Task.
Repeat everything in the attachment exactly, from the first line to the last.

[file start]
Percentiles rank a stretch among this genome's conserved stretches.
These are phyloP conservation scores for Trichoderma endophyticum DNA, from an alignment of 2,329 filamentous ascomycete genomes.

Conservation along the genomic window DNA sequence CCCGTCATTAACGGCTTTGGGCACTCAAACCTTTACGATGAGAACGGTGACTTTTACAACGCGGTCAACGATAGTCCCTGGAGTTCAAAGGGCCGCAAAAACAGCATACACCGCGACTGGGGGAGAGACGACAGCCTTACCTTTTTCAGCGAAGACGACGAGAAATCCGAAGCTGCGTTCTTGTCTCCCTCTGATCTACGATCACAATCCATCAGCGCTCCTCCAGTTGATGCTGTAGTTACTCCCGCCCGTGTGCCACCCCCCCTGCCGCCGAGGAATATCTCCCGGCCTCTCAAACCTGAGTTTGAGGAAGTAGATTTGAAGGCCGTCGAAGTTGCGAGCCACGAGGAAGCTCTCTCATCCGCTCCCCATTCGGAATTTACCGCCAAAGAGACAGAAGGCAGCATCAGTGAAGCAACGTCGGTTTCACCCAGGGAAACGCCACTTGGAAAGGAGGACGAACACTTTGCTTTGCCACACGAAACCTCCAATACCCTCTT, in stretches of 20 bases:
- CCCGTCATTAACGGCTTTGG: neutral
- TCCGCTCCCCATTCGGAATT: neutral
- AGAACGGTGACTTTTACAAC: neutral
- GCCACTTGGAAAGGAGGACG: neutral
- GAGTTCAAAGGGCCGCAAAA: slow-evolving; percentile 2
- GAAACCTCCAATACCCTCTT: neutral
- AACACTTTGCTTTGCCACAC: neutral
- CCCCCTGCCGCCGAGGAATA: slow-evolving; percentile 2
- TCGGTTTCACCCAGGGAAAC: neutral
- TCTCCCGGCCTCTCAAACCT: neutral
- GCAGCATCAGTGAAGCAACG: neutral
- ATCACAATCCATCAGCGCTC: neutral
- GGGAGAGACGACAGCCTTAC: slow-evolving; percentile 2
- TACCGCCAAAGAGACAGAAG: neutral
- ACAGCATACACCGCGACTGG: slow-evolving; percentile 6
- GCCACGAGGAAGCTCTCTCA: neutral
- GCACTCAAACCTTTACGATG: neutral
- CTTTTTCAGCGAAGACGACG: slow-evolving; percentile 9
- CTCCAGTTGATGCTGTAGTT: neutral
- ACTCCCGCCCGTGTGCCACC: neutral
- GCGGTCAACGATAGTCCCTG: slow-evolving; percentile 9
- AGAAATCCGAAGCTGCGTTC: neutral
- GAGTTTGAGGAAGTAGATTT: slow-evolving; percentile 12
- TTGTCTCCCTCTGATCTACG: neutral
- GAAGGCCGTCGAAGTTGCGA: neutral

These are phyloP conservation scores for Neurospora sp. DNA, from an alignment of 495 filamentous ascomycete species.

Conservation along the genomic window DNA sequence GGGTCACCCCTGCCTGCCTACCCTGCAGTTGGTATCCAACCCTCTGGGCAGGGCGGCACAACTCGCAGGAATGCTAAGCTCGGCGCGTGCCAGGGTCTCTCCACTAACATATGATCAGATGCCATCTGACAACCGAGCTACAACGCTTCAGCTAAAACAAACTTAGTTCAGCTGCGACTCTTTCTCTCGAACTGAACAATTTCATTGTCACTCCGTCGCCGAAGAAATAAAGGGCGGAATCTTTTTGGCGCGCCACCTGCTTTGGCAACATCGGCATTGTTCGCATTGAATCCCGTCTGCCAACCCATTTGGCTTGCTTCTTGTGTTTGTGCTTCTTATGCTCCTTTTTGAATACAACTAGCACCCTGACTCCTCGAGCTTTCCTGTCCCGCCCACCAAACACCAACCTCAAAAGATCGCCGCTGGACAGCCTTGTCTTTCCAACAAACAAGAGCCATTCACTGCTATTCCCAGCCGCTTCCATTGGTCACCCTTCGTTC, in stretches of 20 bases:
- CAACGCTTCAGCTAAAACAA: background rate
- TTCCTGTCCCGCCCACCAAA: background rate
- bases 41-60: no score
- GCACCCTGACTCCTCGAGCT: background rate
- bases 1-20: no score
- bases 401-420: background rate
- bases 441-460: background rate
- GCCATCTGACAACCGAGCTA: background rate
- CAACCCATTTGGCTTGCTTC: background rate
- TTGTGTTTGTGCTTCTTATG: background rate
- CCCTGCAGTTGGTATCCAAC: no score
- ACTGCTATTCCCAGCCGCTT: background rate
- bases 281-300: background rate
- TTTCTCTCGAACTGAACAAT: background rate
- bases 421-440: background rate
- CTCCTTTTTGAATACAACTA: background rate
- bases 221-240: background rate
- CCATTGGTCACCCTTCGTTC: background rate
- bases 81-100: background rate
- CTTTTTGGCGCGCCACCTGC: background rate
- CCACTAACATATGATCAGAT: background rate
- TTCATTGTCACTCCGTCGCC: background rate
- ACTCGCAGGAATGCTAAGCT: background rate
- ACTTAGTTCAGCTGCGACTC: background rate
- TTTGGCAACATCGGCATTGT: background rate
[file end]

Percentiles rank a stretch among this genome's conserved stretches.
These are phyloP conservation scores for Trichoderma endophyticum DNA, from an alignment of 2,329 filamentous ascomycete genomes.

Conservation along the genomic window DNA sequence CCCGTCATTAACGGCTTTGGGCACTCAAACCTTTACGATGAGAACGGTGACTTTTACAACGCGGTCAACGATAGTCCCTGGAGTTCAAAGGGCCGCAAAAACAGCATACACCGCGACTGGGGGAGAGACGACAGCCTTACCTTTTTCAGCGAAGACGACGAGAAATCCGAAGCTGCGTTCTTGTCTCCCTCTGATCTACGATCACAATCCATCAGCGCTCCTCCAGTTGATGCTGTAGTTACTCCCGCCCGTGTGCCACCCCCCCTGCCGCCGAGGAATATCTCCCGGCCTCTCAAACCTGAGTTTGAGGAAGTAGATTTGAAGGCCGTCGAAGTTGCGAGCCACGAGGAAGCTCTCTCATCCGCTCCCCATTCGGAATTTACCGCCAAAGAGACAGAAGGCAGCATCAGTGAAGCAACGTCGGTTTCACCCAGGGAAACGCCACTTGGAAAGGAGGACGAACACTTTGCTTTGCCACACGAAACCTCCAATACCCTCTT, in stretches of 20 bases:
- CCCGTCATTAACGGCTTTGG: neutral
- TCCGCTCCCCATTCGGAATT: neutral
- AGAACGGTGACTTTTACAAC: neutral
- GCCACTTGGAAAGGAGGACG: neutral
- GAGTTCAAAGGGCCGCAAAA: slow-evolving; percentile 2
- GAAACCTCCAATACCCTCTT: neutral
- AACACTTTGCTTTGCCACAC: neutral
- CCCCCTGCCGCCGAGGAATA: slow-evolving; percentile 2
- TCGGTTTCACCCAGGGAAAC: neutral
- TCTCCCGGCCTCTCAAACCT: neutral
- GCAGCATCAGTGAAGCAACG: neutral
- ATCACAATCCATCAGCGCTC: neutral
- GGGAGAGACGACAGCCTTAC: slow-evolving; percentile 2
- TACCGCCAAAGAGACAGAAG: neutral
- ACAGCATACACCGCGACTGG: slow-evolving; percentile 6
- GCCACGAGGAAGCTCTCTCA: neutral
- GCACTCAAACCTTTACGATG: neutral
- CTTTTTCAGCGAAGACGACG: slow-evolving; percentile 9
- CTCCAGTTGATGCTGTAGTT: neutral
- ACTCCCGCCCGTGTGCCACC: neutral
- GCGGTCAACGATAGTCCCTG: slow-evolving; percentile 9
- AGAAATCCGAAGCTGCGTTC: neutral
- GAGTTTGAGGAAGTAGATTT: slow-evolving; percentile 12
- TTGTCTCCCTCTGATCTACG: neutral
- GAAGGCCGTCGAAGTTGCGA: neutral

These are phyloP conservation scores for Neurospora sp. DNA, from an alignment of 495 filamentous ascomycete species.

Conservation along the genomic window DNA sequence GGGTCACCCCTGCCTGCCTACCCTGCAGTTGGTATCCAACCCTCTGGGCAGGGCGGCACAACTCGCAGGAATGCTAAGCTCGGCGCGTGCCAGGGTCTCTCCACTAACATATGATCAGATGCCATCTGACAACCGAGCTACAACGCTTCAGCTAAAACAAACTTAGTTCAGCTGCGACTCTTTCTCTCGAACTGAACAATTTCATTGTCACTCCGTCGCCGAAGAAATAAAGGGCGGAATCTTTTTGGCGCGCCACCTGCTTTGGCAACATCGGCATTGTTCGCATTGAATCCCGTCTGCCAACCCATTTGGCTTGCTTCTTGTGTTTGTGCTTCTTATGCTCCTTTTTGAATACAACTAGCACCCTGACTCCTCGAGCTTTCCTGTCCCGCCCACCAAACACCAACCTCAAAAGATCGCCGCTGGACAGCCTTGTCTTTCCAACAAACAAGAGCCATTCACTGCTATTCCCAGCCGCTTCCATTGGTCACCCTTCGTTC, in stretches of 20 bases:
- CAACGCTTCAGCTAAAACAA: background rate
- TTCCTGTCCCGCCCACCAAA: background rate
- bases 41-60: no score
- GCACCCTGACTCCTCGAGCT: background rate
- bases 1-20: no score
- bases 401-420: background rate
- bases 441-460: background rate
- GCCATCTGACAACCGAGCTA: background rate
- CAACCCATTTGGCTTGCTTC: background rate
- TTGTGTTTGTGCTTCTTATG: background rate
- CCCTGCAGTTGGTATCCAAC: no score
- ACTGCTATTCCCAGCCGCTT: background rate
- bases 281-300: background rate
- TTTCTCTCGAACTGAACAAT: background rate
- bases 421-440: background rate
- CTCCTTTTTGAATACAACTA: background rate
- bases 221-240: background rate
- CCATTGGTCACCCTTCGTTC: background rate
- bases 81-100: background rate
- CTTTTTGGCGCGCCACCTGC: background rate
- CCACTAACATATGATCAGAT: background rate
- TTCATTGTCACTCCGTCGCC: background rate
- ACTCGCAGGAATGCTAAGCT: background rate
- ACTTAGTTCAGCTGCGACTC: background rate
- TTTGGCAACATCGGCATTGT: background rate